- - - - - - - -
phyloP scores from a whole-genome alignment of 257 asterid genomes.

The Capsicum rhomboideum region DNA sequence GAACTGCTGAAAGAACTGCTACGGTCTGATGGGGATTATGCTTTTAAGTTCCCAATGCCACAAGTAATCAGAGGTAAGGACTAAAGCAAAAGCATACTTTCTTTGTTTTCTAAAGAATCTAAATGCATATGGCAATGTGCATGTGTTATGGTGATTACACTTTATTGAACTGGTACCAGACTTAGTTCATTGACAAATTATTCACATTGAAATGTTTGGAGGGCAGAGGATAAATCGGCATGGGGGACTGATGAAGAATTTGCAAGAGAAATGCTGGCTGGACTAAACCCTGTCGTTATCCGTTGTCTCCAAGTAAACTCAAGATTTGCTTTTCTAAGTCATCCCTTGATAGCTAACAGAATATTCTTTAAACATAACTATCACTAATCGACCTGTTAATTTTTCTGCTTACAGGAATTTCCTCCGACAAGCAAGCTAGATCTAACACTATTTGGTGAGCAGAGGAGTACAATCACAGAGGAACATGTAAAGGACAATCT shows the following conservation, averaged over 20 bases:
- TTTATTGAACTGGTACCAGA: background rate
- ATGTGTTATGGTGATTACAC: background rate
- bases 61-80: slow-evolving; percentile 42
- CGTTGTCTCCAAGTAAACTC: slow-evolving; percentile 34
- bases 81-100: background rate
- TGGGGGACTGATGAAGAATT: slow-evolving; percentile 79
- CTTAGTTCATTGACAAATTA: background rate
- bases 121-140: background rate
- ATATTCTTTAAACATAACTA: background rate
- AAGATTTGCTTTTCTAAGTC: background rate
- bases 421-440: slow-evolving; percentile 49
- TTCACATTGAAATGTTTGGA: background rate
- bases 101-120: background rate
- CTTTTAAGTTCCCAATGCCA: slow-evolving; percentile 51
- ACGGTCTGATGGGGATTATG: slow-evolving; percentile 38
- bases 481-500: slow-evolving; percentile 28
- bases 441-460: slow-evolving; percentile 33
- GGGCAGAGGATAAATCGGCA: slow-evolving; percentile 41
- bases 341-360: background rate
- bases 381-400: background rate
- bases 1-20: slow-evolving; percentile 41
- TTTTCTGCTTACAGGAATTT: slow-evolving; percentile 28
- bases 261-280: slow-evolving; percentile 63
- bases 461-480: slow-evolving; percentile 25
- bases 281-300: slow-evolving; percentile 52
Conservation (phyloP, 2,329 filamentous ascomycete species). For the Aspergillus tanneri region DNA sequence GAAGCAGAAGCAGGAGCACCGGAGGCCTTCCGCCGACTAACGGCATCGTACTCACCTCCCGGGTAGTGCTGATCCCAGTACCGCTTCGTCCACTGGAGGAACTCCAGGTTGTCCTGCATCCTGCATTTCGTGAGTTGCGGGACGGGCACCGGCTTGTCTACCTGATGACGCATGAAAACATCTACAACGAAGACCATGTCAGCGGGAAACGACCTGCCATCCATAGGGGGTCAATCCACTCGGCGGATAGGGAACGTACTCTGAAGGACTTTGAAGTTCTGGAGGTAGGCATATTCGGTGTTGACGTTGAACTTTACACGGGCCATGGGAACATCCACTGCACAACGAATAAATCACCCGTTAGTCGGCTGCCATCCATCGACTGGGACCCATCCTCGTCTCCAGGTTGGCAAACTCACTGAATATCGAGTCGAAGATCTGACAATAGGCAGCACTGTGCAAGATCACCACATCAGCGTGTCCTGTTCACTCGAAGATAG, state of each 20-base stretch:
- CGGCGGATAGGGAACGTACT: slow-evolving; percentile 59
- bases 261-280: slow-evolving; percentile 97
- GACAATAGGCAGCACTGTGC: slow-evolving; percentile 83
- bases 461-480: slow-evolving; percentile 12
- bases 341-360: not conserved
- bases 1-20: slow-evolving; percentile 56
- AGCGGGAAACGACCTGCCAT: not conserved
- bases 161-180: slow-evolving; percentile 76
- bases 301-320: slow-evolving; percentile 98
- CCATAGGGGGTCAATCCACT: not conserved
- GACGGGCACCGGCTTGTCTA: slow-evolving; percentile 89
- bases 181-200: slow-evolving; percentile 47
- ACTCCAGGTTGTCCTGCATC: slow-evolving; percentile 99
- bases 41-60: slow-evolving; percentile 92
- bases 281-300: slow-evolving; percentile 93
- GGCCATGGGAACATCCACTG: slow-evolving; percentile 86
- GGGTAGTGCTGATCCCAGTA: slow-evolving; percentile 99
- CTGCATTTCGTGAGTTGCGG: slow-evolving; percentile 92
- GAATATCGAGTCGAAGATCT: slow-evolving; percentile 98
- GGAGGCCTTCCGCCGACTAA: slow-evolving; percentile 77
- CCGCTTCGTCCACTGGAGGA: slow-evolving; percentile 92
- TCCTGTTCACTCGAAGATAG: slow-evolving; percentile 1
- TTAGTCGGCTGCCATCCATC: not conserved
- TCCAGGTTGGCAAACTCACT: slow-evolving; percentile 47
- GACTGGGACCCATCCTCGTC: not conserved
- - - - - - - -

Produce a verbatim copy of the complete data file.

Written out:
phyloP scores from a whole-genome alignment of 257 asterid genomes.

The Capsicum rhomboideum region DNA sequence GAACTGCTGAAAGAACTGCTACGGTCTGATGGGGATTATGCTTTTAAGTTCCCAATGCCACAAGTAATCAGAGGTAAGGACTAAAGCAAAAGCATACTTTCTTTGTTTTCTAAAGAATCTAAATGCATATGGCAATGTGCATGTGTTATGGTGATTACACTTTATTGAACTGGTACCAGACTTAGTTCATTGACAAATTATTCACATTGAAATGTTTGGAGGGCAGAGGATAAATCGGCATGGGGGACTGATGAAGAATTTGCAAGAGAAATGCTGGCTGGACTAAACCCTGTCGTTATCCGTTGTCTCCAAGTAAACTCAAGATTTGCTTTTCTAAGTCATCCCTTGATAGCTAACAGAATATTCTTTAAACATAACTATCACTAATCGACCTGTTAATTTTTCTGCTTACAGGAATTTCCTCCGACAAGCAAGCTAGATCTAACACTATTTGGTGAGCAGAGGAGTACAATCACAGAGGAACATGTAAAGGACAATCT shows the following conservation, averaged over 20 bases:
- TTTATTGAACTGGTACCAGA: background rate
- ATGTGTTATGGTGATTACAC: background rate
- bases 61-80: slow-evolving; percentile 42
- CGTTGTCTCCAAGTAAACTC: slow-evolving; percentile 34
- bases 81-100: background rate
- TGGGGGACTGATGAAGAATT: slow-evolving; percentile 79
- CTTAGTTCATTGACAAATTA: background rate
- bases 121-140: background rate
- ATATTCTTTAAACATAACTA: background rate
- AAGATTTGCTTTTCTAAGTC: background rate
- bases 421-440: slow-evolving; percentile 49
- TTCACATTGAAATGTTTGGA: background rate
- bases 101-120: background rate
- CTTTTAAGTTCCCAATGCCA: slow-evolving; percentile 51
- ACGGTCTGATGGGGATTATG: slow-evolving; percentile 38
- bases 481-500: slow-evolving; percentile 28
- bases 441-460: slow-evolving; percentile 33
- GGGCAGAGGATAAATCGGCA: slow-evolving; percentile 41
- bases 341-360: background rate
- bases 381-400: background rate
- bases 1-20: slow-evolving; percentile 41
- TTTTCTGCTTACAGGAATTT: slow-evolving; percentile 28
- bases 261-280: slow-evolving; percentile 63
- bases 461-480: slow-evolving; percentile 25
- bases 281-300: slow-evolving; percentile 52
Conservation (phyloP, 2,329 filamentous ascomycete species). For the Aspergillus tanneri region DNA sequence GAAGCAGAAGCAGGAGCACCGGAGGCCTTCCGCCGACTAACGGCATCGTACTCACCTCCCGGGTAGTGCTGATCCCAGTACCGCTTCGTCCACTGGAGGAACTCCAGGTTGTCCTGCATCCTGCATTTCGTGAGTTGCGGGACGGGCACCGGCTTGTCTACCTGATGACGCATGAAAACATCTACAACGAAGACCATGTCAGCGGGAAACGACCTGCCATCCATAGGGGGTCAATCCACTCGGCGGATAGGGAACGTACTCTGAAGGACTTTGAAGTTCTGGAGGTAGGCATATTCGGTGTTGACGTTGAACTTTACACGGGCCATGGGAACATCCACTGCACAACGAATAAATCACCCGTTAGTCGGCTGCCATCCATCGACTGGGACCCATCCTCGTCTCCAGGTTGGCAAACTCACTGAATATCGAGTCGAAGATCTGACAATAGGCAGCACTGTGCAAGATCACCACATCAGCGTGTCCTGTTCACTCGAAGATAG, state of each 20-base stretch:
- CGGCGGATAGGGAACGTACT: slow-evolving; percentile 59
- bases 261-280: slow-evolving; percentile 97
- GACAATAGGCAGCACTGTGC: slow-evolving; percentile 83
- bases 461-480: slow-evolving; percentile 12
- bases 341-360: not conserved
- bases 1-20: slow-evolving; percentile 56
- AGCGGGAAACGACCTGCCAT: not conserved
- bases 161-180: slow-evolving; percentile 76
- bases 301-320: slow-evolving; percentile 98
- CCATAGGGGGTCAATCCACT: not conserved
- GACGGGCACCGGCTTGTCTA: slow-evolving; percentile 89
- bases 181-200: slow-evolving; percentile 47
- ACTCCAGGTTGTCCTGCATC: slow-evolving; percentile 99
- bases 41-60: slow-evolving; percentile 92
- bases 281-300: slow-evolving; percentile 93
- GGCCATGGGAACATCCACTG: slow-evolving; percentile 86
- GGGTAGTGCTGATCCCAGTA: slow-evolving; percentile 99
- CTGCATTTCGTGAGTTGCGG: slow-evolving; percentile 92
- GAATATCGAGTCGAAGATCT: slow-evolving; percentile 98
- GGAGGCCTTCCGCCGACTAA: slow-evolving; percentile 77
- CCGCTTCGTCCACTGGAGGA: slow-evolving; percentile 92
- TCCTGTTCACTCGAAGATAG: slow-evolving; percentile 1
- TTAGTCGGCTGCCATCCATC: not conserved
- TCCAGGTTGGCAAACTCACT: slow-evolving; percentile 47
- GACTGGGACCCATCCTCGTC: not conserved